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Pro-Gadhafi Crowds Vow Revenge for Deadly Strike

In this photo made on a government-organized tour, residents gather in the neighborhood near the scene of a NATO missile attack in Tripoli, April 30, 2011
In this photo made on a government-organized tour, residents gather in the neighborhood near the scene of a NATO missile attack in Tripoli, April 30, 2011

Crowds have rallied at the Tripoli compound of Moammar Gadhafi, after the government said the Libyan leader narrowly escaped a NATO airstrike that killed one of his sons and three grandchildren. NATO denies any individuals were targeted.

Supporters of Colonel Gadhafi demanded vengeance after the government announced the death of Saif al-Arab Gadhafi, and three of the leader's grandchildren.

The crowds of protesters also effectively served as a human shield for the colonel, who government spokesman Moussa Ibrahim said was in Saif al-Arab's Tripoli home when it was hit.

"The leader with his wife was there in the house with other friends and relatives. The attack resulted in the martyrdom of brother Saif al-Arab Gadhafi, 29 year old and three of the leader's grandchildren. The leader himself is in good health. He was not harmed," said Ibrahim.

Foreign journalists were taken to a heavily damaged one story house in a residential neighborhood said to be the scene of the attack.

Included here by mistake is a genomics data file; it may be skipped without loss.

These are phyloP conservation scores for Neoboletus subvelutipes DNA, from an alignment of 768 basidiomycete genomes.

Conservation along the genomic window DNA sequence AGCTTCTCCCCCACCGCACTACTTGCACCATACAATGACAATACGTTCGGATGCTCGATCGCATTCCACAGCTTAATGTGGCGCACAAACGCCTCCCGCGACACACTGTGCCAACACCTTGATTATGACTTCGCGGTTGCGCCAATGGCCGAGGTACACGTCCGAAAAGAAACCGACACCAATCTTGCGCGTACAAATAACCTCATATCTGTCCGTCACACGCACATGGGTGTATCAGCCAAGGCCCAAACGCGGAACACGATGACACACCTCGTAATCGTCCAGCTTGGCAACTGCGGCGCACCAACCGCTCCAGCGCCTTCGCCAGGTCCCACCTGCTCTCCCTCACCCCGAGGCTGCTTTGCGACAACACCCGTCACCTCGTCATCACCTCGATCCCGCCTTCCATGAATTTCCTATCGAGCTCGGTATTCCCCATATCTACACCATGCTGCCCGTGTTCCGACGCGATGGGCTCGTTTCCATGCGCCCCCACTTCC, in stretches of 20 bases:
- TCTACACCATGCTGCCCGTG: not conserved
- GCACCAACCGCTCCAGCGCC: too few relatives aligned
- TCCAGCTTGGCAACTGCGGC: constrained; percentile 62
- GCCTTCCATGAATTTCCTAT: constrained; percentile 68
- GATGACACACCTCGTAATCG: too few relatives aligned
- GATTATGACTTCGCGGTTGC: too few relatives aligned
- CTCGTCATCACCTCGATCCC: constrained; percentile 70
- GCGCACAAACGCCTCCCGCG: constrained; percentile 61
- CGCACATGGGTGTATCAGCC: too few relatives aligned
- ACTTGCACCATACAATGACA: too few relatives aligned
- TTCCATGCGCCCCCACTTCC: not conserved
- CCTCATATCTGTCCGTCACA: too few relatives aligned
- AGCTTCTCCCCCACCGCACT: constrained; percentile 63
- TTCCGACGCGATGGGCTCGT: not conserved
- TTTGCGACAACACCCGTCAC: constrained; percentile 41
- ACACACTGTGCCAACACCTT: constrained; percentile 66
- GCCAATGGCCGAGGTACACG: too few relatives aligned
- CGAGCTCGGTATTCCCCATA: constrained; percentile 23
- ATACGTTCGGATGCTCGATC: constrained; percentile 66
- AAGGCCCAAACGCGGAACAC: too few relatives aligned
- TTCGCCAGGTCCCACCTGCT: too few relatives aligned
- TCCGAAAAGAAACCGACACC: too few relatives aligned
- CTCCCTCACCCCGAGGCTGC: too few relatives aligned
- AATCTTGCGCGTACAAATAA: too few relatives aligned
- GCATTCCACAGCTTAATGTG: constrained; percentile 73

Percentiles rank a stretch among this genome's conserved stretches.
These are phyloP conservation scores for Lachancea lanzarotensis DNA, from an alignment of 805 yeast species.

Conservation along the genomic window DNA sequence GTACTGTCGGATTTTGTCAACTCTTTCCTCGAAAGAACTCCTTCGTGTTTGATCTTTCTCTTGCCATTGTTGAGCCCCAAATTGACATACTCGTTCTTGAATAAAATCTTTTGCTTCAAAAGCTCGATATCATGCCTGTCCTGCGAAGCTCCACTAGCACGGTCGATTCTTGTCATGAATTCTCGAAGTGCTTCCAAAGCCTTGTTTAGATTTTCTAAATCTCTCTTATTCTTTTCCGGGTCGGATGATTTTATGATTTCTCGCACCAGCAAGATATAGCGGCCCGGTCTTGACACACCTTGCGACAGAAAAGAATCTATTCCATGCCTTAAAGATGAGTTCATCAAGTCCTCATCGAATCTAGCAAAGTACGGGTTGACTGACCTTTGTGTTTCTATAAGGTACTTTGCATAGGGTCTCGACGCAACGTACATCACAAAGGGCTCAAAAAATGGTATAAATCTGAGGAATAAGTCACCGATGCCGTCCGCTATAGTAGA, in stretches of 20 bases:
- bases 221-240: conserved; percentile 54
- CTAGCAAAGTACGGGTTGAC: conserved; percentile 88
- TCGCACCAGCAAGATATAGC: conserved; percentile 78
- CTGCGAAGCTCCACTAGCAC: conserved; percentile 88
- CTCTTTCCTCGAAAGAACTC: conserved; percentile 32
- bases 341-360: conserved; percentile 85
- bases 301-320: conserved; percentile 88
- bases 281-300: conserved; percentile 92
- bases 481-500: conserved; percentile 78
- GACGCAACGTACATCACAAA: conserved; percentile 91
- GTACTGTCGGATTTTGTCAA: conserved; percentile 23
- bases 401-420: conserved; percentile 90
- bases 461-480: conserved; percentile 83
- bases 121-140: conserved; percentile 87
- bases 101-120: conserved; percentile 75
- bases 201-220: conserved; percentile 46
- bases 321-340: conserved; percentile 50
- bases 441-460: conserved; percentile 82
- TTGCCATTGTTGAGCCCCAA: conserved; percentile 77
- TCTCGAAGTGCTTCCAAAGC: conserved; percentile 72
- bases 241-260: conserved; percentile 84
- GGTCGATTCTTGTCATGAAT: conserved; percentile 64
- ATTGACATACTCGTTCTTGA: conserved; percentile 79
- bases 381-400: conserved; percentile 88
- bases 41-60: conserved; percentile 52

It was apparently the Colonel Gadhafi's second brush with death in a day, with a NATO strike early Saturday landing near a television studio where he was delivering an address.

The attacks raised speculation that the NATO-led campaign has moved beyond its U.N. mandate to protect Libyan civilians from government attack. Spokesman Ibrahim stated bluntly that Gadhafi was being targeted.

"This was a direct operation to assassinate the leader of this country. This is not permitted by international law; it is not permitted by any moral code or principle.

The commander of operations in Libya, Canadian General Charles Bouchard, said he was aware of unconfirmed reports and expressed regret for all loss of life. But he said NATO does not target individuals, and that all strikes have been on places clearly linked to the government's "systematic attacks on the Libyan population."

Those attacks have not diminished, despite Colonel Gadhafi's offer of yet another cease fire Saturday. In addition to the government's siege of the rebel-held town of Misrata and the attempted blockade of its harbor, there are new reports of attacks on another western town, Zintan.

Fighting has reached a stalemate in recent weeks, with neither the government, nor the rebels and NATO-led coalition able to decisively turn the battle.

The conflict, which began in mid-February as popular protests, has been accompanied by a progressive hardening of emotions among Libyans. On the streets of the rebels’ de facto capital, Benghazi, reports of the death of Saif al-Arab, one of the most private members of the Gadhafi family, were greeted with celebratory gunfire and calls for a similar fate for his father.

A man who gave his name as Majid expressed joy at the news, adding the "big joy" will be the day the Libyan leader is killed.

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